First, the Employer claimed that the Union's Secretary-Treasurer, Robert Baird, significantly misrepresented to approximately 20 employees present at a meeting on May 25, 1979, the wage scales the Union had negotiated for its members at neighboring warehouse and distribution facilities. Second, the Company charged that at the same meeting Baird had infected the election atmosphere with religious prejudice and intolerance when he referred to Mark Silverman, a Company vice-president, as a "stingy Jew." Finally, the Employer alleged that Baird and other Union officials had engaged in unlawful electioneering on the day of election.


The Company proffered witnesses in support of its allegations. The Regional Director interviewed these witnesses and, finding the objections to have raised no "substantial and material factual issues," declined to hold a hearing. 29 C.F.R. § 102.69(d) (1980). On the basis of his investigation, he recommended that the Board overrule the objections and certify the results of the election. The Board adopted that recommendation.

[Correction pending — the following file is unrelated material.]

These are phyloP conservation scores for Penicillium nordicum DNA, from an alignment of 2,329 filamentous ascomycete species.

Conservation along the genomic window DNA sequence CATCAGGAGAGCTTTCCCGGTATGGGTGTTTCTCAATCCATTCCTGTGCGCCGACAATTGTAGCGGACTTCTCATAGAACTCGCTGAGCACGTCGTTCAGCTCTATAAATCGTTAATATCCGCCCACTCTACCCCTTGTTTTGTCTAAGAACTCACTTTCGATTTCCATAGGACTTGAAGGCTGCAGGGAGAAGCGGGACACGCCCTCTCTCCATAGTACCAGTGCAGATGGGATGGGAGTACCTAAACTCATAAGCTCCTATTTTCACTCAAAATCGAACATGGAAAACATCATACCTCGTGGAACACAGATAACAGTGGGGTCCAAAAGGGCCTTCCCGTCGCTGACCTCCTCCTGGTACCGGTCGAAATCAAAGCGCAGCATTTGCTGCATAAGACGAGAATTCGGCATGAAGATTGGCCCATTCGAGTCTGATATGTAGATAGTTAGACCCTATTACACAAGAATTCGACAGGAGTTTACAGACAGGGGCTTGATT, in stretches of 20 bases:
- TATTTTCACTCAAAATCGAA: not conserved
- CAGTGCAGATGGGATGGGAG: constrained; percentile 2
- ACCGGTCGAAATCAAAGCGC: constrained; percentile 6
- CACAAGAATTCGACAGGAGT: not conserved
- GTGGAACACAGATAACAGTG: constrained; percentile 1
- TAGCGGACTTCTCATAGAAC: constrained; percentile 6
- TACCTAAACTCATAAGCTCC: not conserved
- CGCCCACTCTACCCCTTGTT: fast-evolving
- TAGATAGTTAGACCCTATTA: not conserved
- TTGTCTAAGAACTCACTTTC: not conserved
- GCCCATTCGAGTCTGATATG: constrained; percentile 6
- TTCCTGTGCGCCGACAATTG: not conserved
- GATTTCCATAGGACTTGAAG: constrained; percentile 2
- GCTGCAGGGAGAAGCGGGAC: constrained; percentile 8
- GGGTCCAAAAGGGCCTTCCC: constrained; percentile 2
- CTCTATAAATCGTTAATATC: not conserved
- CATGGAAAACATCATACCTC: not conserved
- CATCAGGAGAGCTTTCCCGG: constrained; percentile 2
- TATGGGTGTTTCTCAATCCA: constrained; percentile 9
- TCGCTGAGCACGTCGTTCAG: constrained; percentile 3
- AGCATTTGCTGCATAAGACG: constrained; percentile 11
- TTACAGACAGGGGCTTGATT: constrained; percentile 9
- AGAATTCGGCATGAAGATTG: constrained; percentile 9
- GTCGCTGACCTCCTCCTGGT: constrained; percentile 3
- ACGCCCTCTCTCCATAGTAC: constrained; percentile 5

After the election was certified, the Union demanded that the Company bargain collectively with it concerning the terms and conditions of employment at the Warrendale facility. The Company refused and an unfair labor practice charge was filed. The Board entered summary judgment for the Union, concluding that all of the Company's claims had been fully litigated and resolved during the representation proceedings. 250 N.L.R.B. 1388 (1980). This application for enforcement followed.



In order to obtain a hearing on its objections to conduct affecting the outcome of a Board-conducted representation election,


the objector's proffer of evidence must prima facie warrant setting aside the election. The proffer may not be conclusory or vague; it must point to specific events and specific people. On the other hand, an evidentiary hearing is not required when, if all the evidence proffered by the objecting party is accepted as true, no ground is produced which would warrant setting aside the election.